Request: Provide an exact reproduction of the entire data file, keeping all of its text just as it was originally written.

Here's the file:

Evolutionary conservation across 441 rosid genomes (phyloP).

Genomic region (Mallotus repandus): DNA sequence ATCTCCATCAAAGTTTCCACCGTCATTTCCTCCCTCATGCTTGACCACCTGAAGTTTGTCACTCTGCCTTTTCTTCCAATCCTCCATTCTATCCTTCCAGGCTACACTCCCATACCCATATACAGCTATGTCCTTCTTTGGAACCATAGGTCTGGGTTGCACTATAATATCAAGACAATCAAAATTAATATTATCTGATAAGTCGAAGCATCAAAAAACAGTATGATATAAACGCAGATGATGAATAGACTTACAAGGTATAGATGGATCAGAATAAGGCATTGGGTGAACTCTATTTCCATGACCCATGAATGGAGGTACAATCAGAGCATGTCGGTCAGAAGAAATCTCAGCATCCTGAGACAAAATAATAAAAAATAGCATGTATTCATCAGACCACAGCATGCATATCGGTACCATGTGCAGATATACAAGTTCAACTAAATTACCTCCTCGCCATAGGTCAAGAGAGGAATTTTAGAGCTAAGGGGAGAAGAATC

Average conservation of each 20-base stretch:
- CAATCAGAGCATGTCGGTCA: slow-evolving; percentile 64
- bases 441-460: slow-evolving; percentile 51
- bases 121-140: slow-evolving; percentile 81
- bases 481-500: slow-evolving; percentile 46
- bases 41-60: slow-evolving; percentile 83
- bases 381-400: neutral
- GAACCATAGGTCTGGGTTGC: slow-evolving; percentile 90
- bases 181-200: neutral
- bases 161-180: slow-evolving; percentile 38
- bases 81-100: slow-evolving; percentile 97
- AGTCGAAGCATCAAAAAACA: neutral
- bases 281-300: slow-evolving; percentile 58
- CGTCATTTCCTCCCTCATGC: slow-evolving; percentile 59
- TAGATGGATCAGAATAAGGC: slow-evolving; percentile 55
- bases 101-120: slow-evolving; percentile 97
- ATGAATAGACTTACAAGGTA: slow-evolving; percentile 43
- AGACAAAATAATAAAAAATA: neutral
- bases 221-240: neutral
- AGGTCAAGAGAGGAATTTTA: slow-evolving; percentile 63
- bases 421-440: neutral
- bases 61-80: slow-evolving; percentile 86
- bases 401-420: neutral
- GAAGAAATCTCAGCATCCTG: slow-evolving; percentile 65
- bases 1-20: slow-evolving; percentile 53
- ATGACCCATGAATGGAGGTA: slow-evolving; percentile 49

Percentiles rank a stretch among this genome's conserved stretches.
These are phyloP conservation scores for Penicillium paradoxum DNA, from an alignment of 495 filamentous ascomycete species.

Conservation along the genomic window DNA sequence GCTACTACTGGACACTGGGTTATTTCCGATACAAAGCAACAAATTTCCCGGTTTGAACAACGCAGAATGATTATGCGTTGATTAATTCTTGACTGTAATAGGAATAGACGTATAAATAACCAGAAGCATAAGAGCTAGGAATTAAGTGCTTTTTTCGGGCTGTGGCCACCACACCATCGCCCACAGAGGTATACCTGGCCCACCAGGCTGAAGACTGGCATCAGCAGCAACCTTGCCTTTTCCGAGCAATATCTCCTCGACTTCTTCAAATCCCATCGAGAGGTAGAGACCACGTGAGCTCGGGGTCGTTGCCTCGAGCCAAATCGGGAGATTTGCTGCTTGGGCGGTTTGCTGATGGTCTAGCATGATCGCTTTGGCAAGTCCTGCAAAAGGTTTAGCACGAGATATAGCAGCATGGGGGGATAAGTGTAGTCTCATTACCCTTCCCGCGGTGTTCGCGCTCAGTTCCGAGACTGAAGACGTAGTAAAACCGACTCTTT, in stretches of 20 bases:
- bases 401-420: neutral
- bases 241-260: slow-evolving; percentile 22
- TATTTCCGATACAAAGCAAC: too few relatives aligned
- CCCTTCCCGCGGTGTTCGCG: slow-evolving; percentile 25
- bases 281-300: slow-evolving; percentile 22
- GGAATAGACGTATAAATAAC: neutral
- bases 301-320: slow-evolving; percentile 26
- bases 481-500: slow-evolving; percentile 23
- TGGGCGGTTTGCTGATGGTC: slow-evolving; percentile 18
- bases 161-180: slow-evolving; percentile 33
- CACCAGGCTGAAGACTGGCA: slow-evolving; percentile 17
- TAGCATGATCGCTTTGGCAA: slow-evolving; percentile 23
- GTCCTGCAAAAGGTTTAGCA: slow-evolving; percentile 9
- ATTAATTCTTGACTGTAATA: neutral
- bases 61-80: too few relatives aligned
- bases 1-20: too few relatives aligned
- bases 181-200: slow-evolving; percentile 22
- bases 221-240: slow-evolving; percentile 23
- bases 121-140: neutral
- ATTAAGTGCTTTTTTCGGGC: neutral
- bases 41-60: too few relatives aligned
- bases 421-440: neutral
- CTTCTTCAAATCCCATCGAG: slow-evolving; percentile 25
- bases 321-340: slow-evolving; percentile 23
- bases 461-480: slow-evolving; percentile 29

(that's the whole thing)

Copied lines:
Evolutionary conservation across 441 rosid genomes (phyloP).

Genomic region (Mallotus repandus): DNA sequence ATCTCCATCAAAGTTTCCACCGTCATTTCCTCCCTCATGCTTGACCACCTGAAGTTTGTCACTCTGCCTTTTCTTCCAATCCTCCATTCTATCCTTCCAGGCTACACTCCCATACCCATATACAGCTATGTCCTTCTTTGGAACCATAGGTCTGGGTTGCACTATAATATCAAGACAATCAAAATTAATATTATCTGATAAGTCGAAGCATCAAAAAACAGTATGATATAAACGCAGATGATGAATAGACTTACAAGGTATAGATGGATCAGAATAAGGCATTGGGTGAACTCTATTTCCATGACCCATGAATGGAGGTACAATCAGAGCATGTCGGTCAGAAGAAATCTCAGCATCCTGAGACAAAATAATAAAAAATAGCATGTATTCATCAGACCACAGCATGCATATCGGTACCATGTGCAGATATACAAGTTCAACTAAATTACCTCCTCGCCATAGGTCAAGAGAGGAATTTTAGAGCTAAGGGGAGAAGAATC

Average conservation of each 20-base stretch:
- CAATCAGAGCATGTCGGTCA: slow-evolving; percentile 64
- bases 441-460: slow-evolving; percentile 51
- bases 121-140: slow-evolving; percentile 81
- bases 481-500: slow-evolving; percentile 46
- bases 41-60: slow-evolving; percentile 83
- bases 381-400: neutral
- GAACCATAGGTCTGGGTTGC: slow-evolving; percentile 90
- bases 181-200: neutral
- bases 161-180: slow-evolving; percentile 38
- bases 81-100: slow-evolving; percentile 97
- AGTCGAAGCATCAAAAAACA: neutral
- bases 281-300: slow-evolving; percentile 58
- CGTCATTTCCTCCCTCATGC: slow-evolving; percentile 59
- TAGATGGATCAGAATAAGGC: slow-evolving; percentile 55
- bases 101-120: slow-evolving; percentile 97
- ATGAATAGACTTACAAGGTA: slow-evolving; percentile 43
- AGACAAAATAATAAAAAATA: neutral
- bases 221-240: neutral
- AGGTCAAGAGAGGAATTTTA: slow-evolving; percentile 63
- bases 421-440: neutral
- bases 61-80: slow-evolving; percentile 86
- bases 401-420: neutral
- GAAGAAATCTCAGCATCCTG: slow-evolving; percentile 65
- bases 1-20: slow-evolving; percentile 53
- ATGACCCATGAATGGAGGTA: slow-evolving; percentile 49

Percentiles rank a stretch among this genome's conserved stretches.
These are phyloP conservation scores for Penicillium paradoxum DNA, from an alignment of 495 filamentous ascomycete species.

Conservation along the genomic window DNA sequence GCTACTACTGGACACTGGGTTATTTCCGATACAAAGCAACAAATTTCCCGGTTTGAACAACGCAGAATGATTATGCGTTGATTAATTCTTGACTGTAATAGGAATAGACGTATAAATAACCAGAAGCATAAGAGCTAGGAATTAAGTGCTTTTTTCGGGCTGTGGCCACCACACCATCGCCCACAGAGGTATACCTGGCCCACCAGGCTGAAGACTGGCATCAGCAGCAACCTTGCCTTTTCCGAGCAATATCTCCTCGACTTCTTCAAATCCCATCGAGAGGTAGAGACCACGTGAGCTCGGGGTCGTTGCCTCGAGCCAAATCGGGAGATTTGCTGCTTGGGCGGTTTGCTGATGGTCTAGCATGATCGCTTTGGCAAGTCCTGCAAAAGGTTTAGCACGAGATATAGCAGCATGGGGGGATAAGTGTAGTCTCATTACCCTTCCCGCGGTGTTCGCGCTCAGTTCCGAGACTGAAGACGTAGTAAAACCGACTCTTT, in stretches of 20 bases:
- bases 401-420: neutral
- bases 241-260: slow-evolving; percentile 22
- TATTTCCGATACAAAGCAAC: too few relatives aligned
- CCCTTCCCGCGGTGTTCGCG: slow-evolving; percentile 25
- bases 281-300: slow-evolving; percentile 22
- GGAATAGACGTATAAATAAC: neutral
- bases 301-320: slow-evolving; percentile 26
- bases 481-500: slow-evolving; percentile 23
- TGGGCGGTTTGCTGATGGTC: slow-evolving; percentile 18
- bases 161-180: slow-evolving; percentile 33
- CACCAGGCTGAAGACTGGCA: slow-evolving; percentile 17
- TAGCATGATCGCTTTGGCAA: slow-evolving; percentile 23
- GTCCTGCAAAAGGTTTAGCA: slow-evolving; percentile 9
- ATTAATTCTTGACTGTAATA: neutral
- bases 61-80: too few relatives aligned
- bases 1-20: too few relatives aligned
- bases 181-200: slow-evolving; percentile 22
- bases 221-240: slow-evolving; percentile 23
- bases 121-140: neutral
- ATTAAGTGCTTTTTTCGGGC: neutral
- bases 41-60: too few relatives aligned
- bases 421-440: neutral
- CTTCTTCAAATCCCATCGAG: slow-evolving; percentile 25
- bases 321-340: slow-evolving; percentile 23
- bases 461-480: slow-evolving; percentile 29